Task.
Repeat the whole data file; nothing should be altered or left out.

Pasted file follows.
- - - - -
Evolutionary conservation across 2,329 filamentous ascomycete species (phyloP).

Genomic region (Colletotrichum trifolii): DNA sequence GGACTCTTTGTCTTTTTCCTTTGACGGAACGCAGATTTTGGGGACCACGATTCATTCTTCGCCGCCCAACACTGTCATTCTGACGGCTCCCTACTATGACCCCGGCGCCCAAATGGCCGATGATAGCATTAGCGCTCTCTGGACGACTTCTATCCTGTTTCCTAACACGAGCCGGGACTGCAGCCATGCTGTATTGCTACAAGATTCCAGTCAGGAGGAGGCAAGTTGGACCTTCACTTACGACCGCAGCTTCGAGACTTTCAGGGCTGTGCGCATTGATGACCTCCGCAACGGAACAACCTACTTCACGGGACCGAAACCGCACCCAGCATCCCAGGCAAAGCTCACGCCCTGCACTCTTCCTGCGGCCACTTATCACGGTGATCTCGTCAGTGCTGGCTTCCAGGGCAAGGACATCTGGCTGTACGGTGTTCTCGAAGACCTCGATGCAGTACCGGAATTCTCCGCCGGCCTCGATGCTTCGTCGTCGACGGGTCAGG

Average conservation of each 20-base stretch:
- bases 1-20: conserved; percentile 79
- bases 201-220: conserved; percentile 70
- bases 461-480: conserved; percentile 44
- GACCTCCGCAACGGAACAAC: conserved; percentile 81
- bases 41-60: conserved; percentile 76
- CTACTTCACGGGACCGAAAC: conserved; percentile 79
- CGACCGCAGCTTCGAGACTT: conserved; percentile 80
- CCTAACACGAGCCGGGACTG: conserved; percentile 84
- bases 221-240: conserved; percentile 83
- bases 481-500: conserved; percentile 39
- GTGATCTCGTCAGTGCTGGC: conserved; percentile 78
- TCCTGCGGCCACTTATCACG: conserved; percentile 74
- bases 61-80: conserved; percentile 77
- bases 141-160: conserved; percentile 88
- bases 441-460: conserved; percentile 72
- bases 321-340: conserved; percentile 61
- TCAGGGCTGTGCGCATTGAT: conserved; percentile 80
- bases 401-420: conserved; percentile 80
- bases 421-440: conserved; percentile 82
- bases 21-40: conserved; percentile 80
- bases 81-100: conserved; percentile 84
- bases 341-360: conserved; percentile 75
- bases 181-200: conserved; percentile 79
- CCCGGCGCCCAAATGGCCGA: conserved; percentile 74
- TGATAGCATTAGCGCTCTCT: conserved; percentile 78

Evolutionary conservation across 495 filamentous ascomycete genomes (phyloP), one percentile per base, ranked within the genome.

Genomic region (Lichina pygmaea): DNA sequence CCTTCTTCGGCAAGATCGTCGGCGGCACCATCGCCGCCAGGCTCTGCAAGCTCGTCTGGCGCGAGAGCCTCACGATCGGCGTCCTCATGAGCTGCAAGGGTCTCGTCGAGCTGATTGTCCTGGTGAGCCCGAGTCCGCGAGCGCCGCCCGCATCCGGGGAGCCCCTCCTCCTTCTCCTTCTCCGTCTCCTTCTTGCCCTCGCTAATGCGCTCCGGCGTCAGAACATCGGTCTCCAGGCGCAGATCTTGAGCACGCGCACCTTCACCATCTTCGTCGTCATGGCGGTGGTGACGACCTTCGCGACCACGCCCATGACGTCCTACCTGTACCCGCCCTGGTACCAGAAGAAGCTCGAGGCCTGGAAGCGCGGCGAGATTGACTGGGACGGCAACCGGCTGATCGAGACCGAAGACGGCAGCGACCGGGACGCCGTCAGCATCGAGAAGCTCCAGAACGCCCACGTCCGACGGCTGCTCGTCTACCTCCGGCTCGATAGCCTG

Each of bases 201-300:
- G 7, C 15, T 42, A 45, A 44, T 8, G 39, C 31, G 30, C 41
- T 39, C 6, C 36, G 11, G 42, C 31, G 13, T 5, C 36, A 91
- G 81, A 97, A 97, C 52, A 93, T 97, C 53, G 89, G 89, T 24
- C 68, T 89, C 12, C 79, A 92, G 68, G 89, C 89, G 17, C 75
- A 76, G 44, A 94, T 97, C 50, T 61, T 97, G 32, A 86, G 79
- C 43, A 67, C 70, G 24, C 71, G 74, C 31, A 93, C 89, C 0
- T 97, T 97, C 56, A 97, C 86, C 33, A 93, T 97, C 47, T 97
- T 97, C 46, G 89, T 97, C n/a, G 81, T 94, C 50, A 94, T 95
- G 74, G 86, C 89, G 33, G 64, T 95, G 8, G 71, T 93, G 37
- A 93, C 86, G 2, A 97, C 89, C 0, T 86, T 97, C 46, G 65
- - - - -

Evolutionary conservation across 2,329 filamentous ascomycete species (phyloP).

Genomic region (Colletotrichum trifolii): DNA sequence GGACTCTTTGTCTTTTTCCTTTGACGGAACGCAGATTTTGGGGACCACGATTCATTCTTCGCCGCCCAACACTGTCATTCTGACGGCTCCCTACTATGACCCCGGCGCCCAAATGGCCGATGATAGCATTAGCGCTCTCTGGACGACTTCTATCCTGTTTCCTAACACGAGCCGGGACTGCAGCCATGCTGTATTGCTACAAGATTCCAGTCAGGAGGAGGCAAGTTGGACCTTCACTTACGACCGCAGCTTCGAGACTTTCAGGGCTGTGCGCATTGATGACCTCCGCAACGGAACAACCTACTTCACGGGACCGAAACCGCACCCAGCATCCCAGGCAAAGCTCACGCCCTGCACTCTTCCTGCGGCCACTTATCACGGTGATCTCGTCAGTGCTGGCTTCCAGGGCAAGGACATCTGGCTGTACGGTGTTCTCGAAGACCTCGATGCAGTACCGGAATTCTCCGCCGGCCTCGATGCTTCGTCGTCGACGGGTCAGG

Average conservation of each 20-base stretch:
- bases 1-20: conserved; percentile 79
- bases 201-220: conserved; percentile 70
- bases 461-480: conserved; percentile 44
- GACCTCCGCAACGGAACAAC: conserved; percentile 81
- bases 41-60: conserved; percentile 76
- CTACTTCACGGGACCGAAAC: conserved; percentile 79
- CGACCGCAGCTTCGAGACTT: conserved; percentile 80
- CCTAACACGAGCCGGGACTG: conserved; percentile 84
- bases 221-240: conserved; percentile 83
- bases 481-500: conserved; percentile 39
- GTGATCTCGTCAGTGCTGGC: conserved; percentile 78
- TCCTGCGGCCACTTATCACG: conserved; percentile 74
- bases 61-80: conserved; percentile 77
- bases 141-160: conserved; percentile 88
- bases 441-460: conserved; percentile 72
- bases 321-340: conserved; percentile 61
- TCAGGGCTGTGCGCATTGAT: conserved; percentile 80
- bases 401-420: conserved; percentile 80
- bases 421-440: conserved; percentile 82
- bases 21-40: conserved; percentile 80
- bases 81-100: conserved; percentile 84
- bases 341-360: conserved; percentile 75
- bases 181-200: conserved; percentile 79
- CCCGGCGCCCAAATGGCCGA: conserved; percentile 74
- TGATAGCATTAGCGCTCTCT: conserved; percentile 78

Evolutionary conservation across 495 filamentous ascomycete genomes (phyloP), one percentile per base, ranked within the genome.

Genomic region (Lichina pygmaea): DNA sequence CCTTCTTCGGCAAGATCGTCGGCGGCACCATCGCCGCCAGGCTCTGCAAGCTCGTCTGGCGCGAGAGCCTCACGATCGGCGTCCTCATGAGCTGCAAGGGTCTCGTCGAGCTGATTGTCCTGGTGAGCCCGAGTCCGCGAGCGCCGCCCGCATCCGGGGAGCCCCTCCTCCTTCTCCTTCTCCGTCTCCTTCTTGCCCTCGCTAATGCGCTCCGGCGTCAGAACATCGGTCTCCAGGCGCAGATCTTGAGCACGCGCACCTTCACCATCTTCGTCGTCATGGCGGTGGTGACGACCTTCGCGACCACGCCCATGACGTCCTACCTGTACCCGCCCTGGTACCAGAAGAAGCTCGAGGCCTGGAAGCGCGGCGAGATTGACTGGGACGGCAACCGGCTGATCGAGACCGAAGACGGCAGCGACCGGGACGCCGTCAGCATCGAGAAGCTCCAGAACGCCCACGTCCGACGGCTGCTCGTCTACCTCCGGCTCGATAGCCTG

Each of bases 201-300:
- G 7, C 15, T 42, A 45, A 44, T 8, G 39, C 31, G 30, C 41
- T 39, C 6, C 36, G 11, G 42, C 31, G 13, T 5, C 36, A 91
- G 81, A 97, A 97, C 52, A 93, T 97, C 53, G 89, G 89, T 24
- C 68, T 89, C 12, C 79, A 92, G 68, G 89, C 89, G 17, C 75
- A 76, G 44, A 94, T 97, C 50, T 61, T 97, G 32, A 86, G 79
- C 43, A 67, C 70, G 24, C 71, G 74, C 31, A 93, C 89, C 0
- T 97, T 97, C 56, A 97, C 86, C 33, A 93, T 97, C 47, T 97
- T 97, C 46, G 89, T 97, C n/a, G 81, T 94, C 50, A 94, T 95
- G 74, G 86, C 89, G 33, G 64, T 95, G 8, G 71, T 93, G 37
- A 93, C 86, G 2, A 97, C 89, C 0, T 86, T 97, C 46, G 65